Primary production by benthic algae

Autotroph primary production is measured by gas exchange or14 C uptake in benthic chambers or by open stream gas exchange. Within closed benthic chambers, a stone with benthic algae or an enclosed area of substrate is incubated over time, so that both photosynthesis and respiration influence changes in oxygen levels during the day, whereas only respiration takes place at night. A pump circulates the water within the chamber to simulate current. Respiration (R) is estimated from the decline in oxygen concentrations that occurs in the dark, based on night measurements. Net primary production (NPP), which is the difference between photosynthetic release of oxygen and its consumption by respiration, is estimated from any change in oxygen during the day. Gross primary production (GPP) due to photosynthesis is the sum of R, estimated from night measurements, and NPP, estimated from day measurements (Bunn et al. 1999, Bott 2006).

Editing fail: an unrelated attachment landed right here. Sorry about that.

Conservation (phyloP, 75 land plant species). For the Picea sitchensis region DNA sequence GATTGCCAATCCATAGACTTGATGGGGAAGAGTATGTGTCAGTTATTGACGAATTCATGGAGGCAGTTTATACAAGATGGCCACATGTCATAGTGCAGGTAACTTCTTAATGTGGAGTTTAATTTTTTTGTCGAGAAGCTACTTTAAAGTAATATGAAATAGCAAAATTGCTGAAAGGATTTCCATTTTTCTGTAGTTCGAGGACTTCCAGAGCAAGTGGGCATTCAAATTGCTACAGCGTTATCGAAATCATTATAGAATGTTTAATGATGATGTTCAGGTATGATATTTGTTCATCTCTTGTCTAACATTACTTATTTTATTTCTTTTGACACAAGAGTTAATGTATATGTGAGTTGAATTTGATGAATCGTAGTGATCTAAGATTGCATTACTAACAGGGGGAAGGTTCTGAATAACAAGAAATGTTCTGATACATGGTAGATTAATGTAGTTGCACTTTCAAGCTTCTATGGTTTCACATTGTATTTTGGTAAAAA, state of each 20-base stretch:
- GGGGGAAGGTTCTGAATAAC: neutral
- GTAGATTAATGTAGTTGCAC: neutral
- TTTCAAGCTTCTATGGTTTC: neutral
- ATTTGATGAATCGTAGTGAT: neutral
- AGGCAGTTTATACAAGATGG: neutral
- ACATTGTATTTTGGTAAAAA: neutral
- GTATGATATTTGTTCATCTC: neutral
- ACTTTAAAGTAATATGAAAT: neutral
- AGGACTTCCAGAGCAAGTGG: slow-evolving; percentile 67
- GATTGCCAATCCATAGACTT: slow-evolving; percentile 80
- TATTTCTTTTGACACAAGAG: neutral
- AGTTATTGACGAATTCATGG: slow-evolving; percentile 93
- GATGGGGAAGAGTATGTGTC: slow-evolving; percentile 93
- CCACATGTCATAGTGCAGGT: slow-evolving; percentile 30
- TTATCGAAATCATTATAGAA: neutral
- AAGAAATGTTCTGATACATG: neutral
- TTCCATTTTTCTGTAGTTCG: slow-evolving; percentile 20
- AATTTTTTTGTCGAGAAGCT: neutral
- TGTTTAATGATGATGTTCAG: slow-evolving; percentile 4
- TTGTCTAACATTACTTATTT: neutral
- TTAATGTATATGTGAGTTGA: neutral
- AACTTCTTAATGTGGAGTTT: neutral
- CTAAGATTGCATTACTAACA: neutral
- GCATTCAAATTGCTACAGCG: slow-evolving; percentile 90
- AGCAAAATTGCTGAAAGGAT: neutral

Open stream gas exchange uses 24 h changes in O2 within the stream itself to estimate NPP (during the day) and respiration (during the night), and so has the advantage of estimating rates of photosynthesis and respiration for the whole ecosystem (Lamberti and Steinman 1997).

This method includes not only the primary production of benthic algae, but from all submerged autotrophs in the stream. Originally applied to a highly productive spring (Odum 1956), the challenge is to accurately measure changes in oxygen concentrations due to biological activity in systems where production may be low and gas exchange due to turbulence is high. Methods to estimate diffusion between air and water include the use of upstream and downstream oxygen recorders to measure changes in oxygen concentration along the reach, and direct measurement of the reaeration coefficient by injecting a gas (propane) into the water column and measuring its release to the atmosphere (Marzolf et al. 1994, Mulholland et al. 2001). The single-station method is preferred for sites with low turbulence and high primary production while the two-station method is more accurate in fast-flowing water with low primary production (Young and Huryn 1998).